Haste The Day – Coward Review
Haste The Day – Coward – 2015
Production: 7.0 – The rawness compliments at times, but damages in others.
Songwriting: 7.5 – Practically two different bands, so style differs from song to song.
Muscianship: 8.0 – Growls, High screams, double bass, riffs, breakdowns, HTD does it all right.
This year saw the return of metalcore giants Haste The Day. The 9-piece, yes you heard right, 9-piece band put out their first album in 5 years. The result of the long hiatus is a mixed bag with good highs and seldom lows.
The reason Haste The Day features 9 members on Coward, is that it’s essentially two bands on the record. Haste The Day lost their first vocalist/screamer Jimmy Ryan after two albums. Stephen Keech took over for three more albums before the band disbanded. Now Haste The Day is back with a joint effort of all members, past and present and created a 100% true-to-form HTD record.
Since most fans of the band are forever split on favoring the first or latter band lineup, the album will be a toss-up for some.
The very first thing that is apparent and oh so obvious is the peculiar production of Coward. It’s reminiscent of Underoath’s Lost In The Sound Of Separation. It’s raw, busy and dirty. However, a downside of the production is that the vocals get lost multiple times throughout the album. The drums are the toughest pill to swallow. They are huge, reverby, yet compressed at the same time. As a drummer myself I would expect to love it, but it takes away from the rest of the music. Coward took many plays before I ended up actually appreciating most of the production even though it is flawed.
For the most part, Stephen Keech and Jimmy Ryan take over an entire song by themselves, but there are a few songs where they join together. Keech kicks off Coward with “Begin.” It’s an infectious riff that had my interest from the first ten seconds. However Keech’s yelling halfway through the song can be a bit off-putting.
“Take” – the second track is the first featuring Ryan. It’s a disappointing initial return for the original HTD member. It starts in an angry feel and when the vocals kick in, it has an appealing sound. The downfall however comes with the chorus. The gang vocals that are the entirety of the chorus don’t mix at all with the raw production and come off as too much and takes the listener out of the song. On top of that, the chorus sounds like it belongs to a different song as the verses don’t mesh well.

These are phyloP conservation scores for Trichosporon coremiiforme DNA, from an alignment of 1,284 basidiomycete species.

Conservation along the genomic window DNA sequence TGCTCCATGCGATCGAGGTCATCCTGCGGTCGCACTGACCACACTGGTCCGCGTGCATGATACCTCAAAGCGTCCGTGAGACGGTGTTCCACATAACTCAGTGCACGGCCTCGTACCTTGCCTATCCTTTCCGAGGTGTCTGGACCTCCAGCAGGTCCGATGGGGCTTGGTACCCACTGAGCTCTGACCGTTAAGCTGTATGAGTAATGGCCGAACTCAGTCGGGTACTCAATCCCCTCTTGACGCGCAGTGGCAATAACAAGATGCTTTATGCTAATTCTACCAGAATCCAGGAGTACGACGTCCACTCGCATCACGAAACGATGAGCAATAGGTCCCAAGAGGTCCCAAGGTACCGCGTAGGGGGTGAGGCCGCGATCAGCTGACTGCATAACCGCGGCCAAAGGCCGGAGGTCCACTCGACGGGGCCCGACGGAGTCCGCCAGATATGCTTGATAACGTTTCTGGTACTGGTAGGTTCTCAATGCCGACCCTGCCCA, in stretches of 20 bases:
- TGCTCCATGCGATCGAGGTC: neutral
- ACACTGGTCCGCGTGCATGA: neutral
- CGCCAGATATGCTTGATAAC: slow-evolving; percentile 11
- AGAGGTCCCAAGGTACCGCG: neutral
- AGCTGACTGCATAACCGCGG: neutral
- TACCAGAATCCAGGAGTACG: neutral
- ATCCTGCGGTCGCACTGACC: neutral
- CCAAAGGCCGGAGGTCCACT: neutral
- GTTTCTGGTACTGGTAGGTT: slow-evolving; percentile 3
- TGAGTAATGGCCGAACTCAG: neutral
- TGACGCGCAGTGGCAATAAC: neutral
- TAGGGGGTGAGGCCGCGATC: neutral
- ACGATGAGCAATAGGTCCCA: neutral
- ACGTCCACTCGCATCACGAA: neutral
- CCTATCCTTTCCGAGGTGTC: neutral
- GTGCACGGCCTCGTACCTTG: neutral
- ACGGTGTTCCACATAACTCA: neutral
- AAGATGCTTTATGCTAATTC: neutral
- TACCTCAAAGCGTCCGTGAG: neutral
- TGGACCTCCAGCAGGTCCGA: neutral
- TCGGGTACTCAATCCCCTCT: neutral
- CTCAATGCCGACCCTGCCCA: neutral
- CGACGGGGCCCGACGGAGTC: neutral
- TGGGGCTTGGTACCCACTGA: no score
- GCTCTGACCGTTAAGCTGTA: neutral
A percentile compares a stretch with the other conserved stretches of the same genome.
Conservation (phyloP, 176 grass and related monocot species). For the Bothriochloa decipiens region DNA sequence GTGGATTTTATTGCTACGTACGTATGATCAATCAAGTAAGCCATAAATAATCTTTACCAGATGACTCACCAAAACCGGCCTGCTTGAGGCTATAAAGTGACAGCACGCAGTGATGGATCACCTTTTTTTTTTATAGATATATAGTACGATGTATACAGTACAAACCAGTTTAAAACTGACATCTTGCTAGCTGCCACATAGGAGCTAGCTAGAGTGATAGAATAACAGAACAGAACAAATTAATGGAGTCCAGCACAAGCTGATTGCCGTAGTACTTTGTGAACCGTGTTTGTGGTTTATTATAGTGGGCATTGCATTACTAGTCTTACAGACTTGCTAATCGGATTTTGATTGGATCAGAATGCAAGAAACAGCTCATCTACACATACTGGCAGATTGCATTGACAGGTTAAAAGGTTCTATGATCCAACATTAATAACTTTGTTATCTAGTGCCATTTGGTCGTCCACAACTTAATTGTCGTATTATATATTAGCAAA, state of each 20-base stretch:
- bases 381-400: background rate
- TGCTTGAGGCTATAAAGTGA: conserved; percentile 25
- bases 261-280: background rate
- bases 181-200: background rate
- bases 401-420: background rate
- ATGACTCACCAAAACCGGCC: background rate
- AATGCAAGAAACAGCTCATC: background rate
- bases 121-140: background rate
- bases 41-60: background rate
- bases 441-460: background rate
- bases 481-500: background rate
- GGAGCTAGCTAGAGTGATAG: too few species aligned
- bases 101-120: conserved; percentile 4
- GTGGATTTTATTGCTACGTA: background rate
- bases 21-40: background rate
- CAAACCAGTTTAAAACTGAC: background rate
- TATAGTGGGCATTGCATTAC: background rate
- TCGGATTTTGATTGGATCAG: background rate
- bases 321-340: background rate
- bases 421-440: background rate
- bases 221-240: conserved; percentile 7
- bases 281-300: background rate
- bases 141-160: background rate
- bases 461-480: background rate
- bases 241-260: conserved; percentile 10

“World” is where the first shiner really is. The newer HTD lineup takes their time building the song up from a lone guitar to a boomy drum beat in the back. The feel of the song comes off as inspiring and mosh worthy. It’s a fist raiser, and scream-in-your-car kind of song. It features the first breakdown on the album that caught my attention. Where “Take” failed in regards to clean vocals, “World” succeeded. Each section of the song compliments the next.
“Coward” and “Lost” also solely feature Keech on the screams and are strong songs giving the middle section of the album strength and power. “Reconcile” is different and I still don’t entirely know how I feel about it. The first two minutes is just guitar and drums with an echo-filled speech from C.S Lewis. It’s nearly impossible to understand anything that’s being said. When the speech is over, the transition into the second half the song isn’t smooth. It seems like two halves of a song that don’t belong with each other.
Next is “Shadow” and Jimmy Ryan finally showcases the brutality he can bring to a song. With the opening words being, “I will take you where your shadow cannot go.” For safety reasons, it’s not recommended to listen to at high volumes while driving…as it causes intense speeding. “Shadow” is the first time both Keech and Ryan are joined for a song – at least significantly enough to notice. Even though they are drastically different singers in sound and in their style of metal, they mix nicely and create one of the best songs on the album.
They are also joined for the following song – “Fail” however it’s the clean vocals in the chorus that give the song the power to be remembered.
“Accept” is an immediate fan favorite. It is in every way reminiscent of classic Haste The Day. Ryan delivers his best performance on the album. The tail-end gives a vicious breakdown with melodic clean guitars and Ryan screaming over “Have I gone too far from you?”
“Gnaw” sees the album to an end. It’s a decent closer that only becomes memorable in the last moments when the riff slows down. It’s only fitting that the heaviest moment on the album, is the last seconds.
Coward is a good album. The best part about the album is also the worst. Since all members are on the record, it’s the best of both worlds, but for the sake of the flow of the album, it’s disjointed and strange at times. If taken on a song by song basis, the album is a great one, and if it ends up being the final album from the boys in Indiana, it’s an ending I was happy to hear.
The lacking originality in the metalcore genre could take a few lessons from Haste The Day as they have shown again why they are one of top bands in it.
Release Date: May 18, 2015
This entry was posted on December 12, 2015 by Zac Zinn. It was filed under alternative, metal, music, music review, music reviews, review, rock n roll, Uncategorized and was tagged with album review, coward, haste the day, haste the day coward, metal, music, music reviews, rock.